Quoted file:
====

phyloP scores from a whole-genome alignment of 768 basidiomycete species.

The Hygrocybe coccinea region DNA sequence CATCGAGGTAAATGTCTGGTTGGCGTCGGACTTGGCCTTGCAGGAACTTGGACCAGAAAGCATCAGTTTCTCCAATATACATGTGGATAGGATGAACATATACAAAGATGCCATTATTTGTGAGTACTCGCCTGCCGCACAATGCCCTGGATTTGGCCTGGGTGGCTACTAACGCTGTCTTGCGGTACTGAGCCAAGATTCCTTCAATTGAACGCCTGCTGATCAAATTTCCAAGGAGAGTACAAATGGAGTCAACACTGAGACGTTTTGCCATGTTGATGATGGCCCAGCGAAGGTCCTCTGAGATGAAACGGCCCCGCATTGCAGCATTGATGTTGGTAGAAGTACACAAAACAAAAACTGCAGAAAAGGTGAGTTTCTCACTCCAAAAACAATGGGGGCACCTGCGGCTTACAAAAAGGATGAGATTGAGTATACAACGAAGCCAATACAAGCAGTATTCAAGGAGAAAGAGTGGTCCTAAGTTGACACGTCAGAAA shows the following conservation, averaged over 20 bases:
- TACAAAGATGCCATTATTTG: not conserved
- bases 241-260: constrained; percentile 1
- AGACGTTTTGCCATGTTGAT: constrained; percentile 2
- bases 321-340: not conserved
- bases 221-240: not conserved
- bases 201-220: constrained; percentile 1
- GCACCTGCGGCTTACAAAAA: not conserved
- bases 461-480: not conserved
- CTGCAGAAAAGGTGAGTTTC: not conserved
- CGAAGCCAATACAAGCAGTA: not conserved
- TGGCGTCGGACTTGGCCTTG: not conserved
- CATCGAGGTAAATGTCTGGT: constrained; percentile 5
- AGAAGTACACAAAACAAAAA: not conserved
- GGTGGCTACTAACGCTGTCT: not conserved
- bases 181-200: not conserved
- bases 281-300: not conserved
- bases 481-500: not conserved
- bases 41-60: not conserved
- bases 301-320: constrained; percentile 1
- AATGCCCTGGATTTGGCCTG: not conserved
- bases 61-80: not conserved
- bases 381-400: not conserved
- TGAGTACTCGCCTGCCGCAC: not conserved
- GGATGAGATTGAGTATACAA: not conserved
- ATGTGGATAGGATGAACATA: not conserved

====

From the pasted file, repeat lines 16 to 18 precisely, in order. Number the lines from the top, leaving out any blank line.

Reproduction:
- GGTGGCTACTAACGCTGTCT: not conserved
- bases 181-200: not conserved
- bases 281-300: not conserved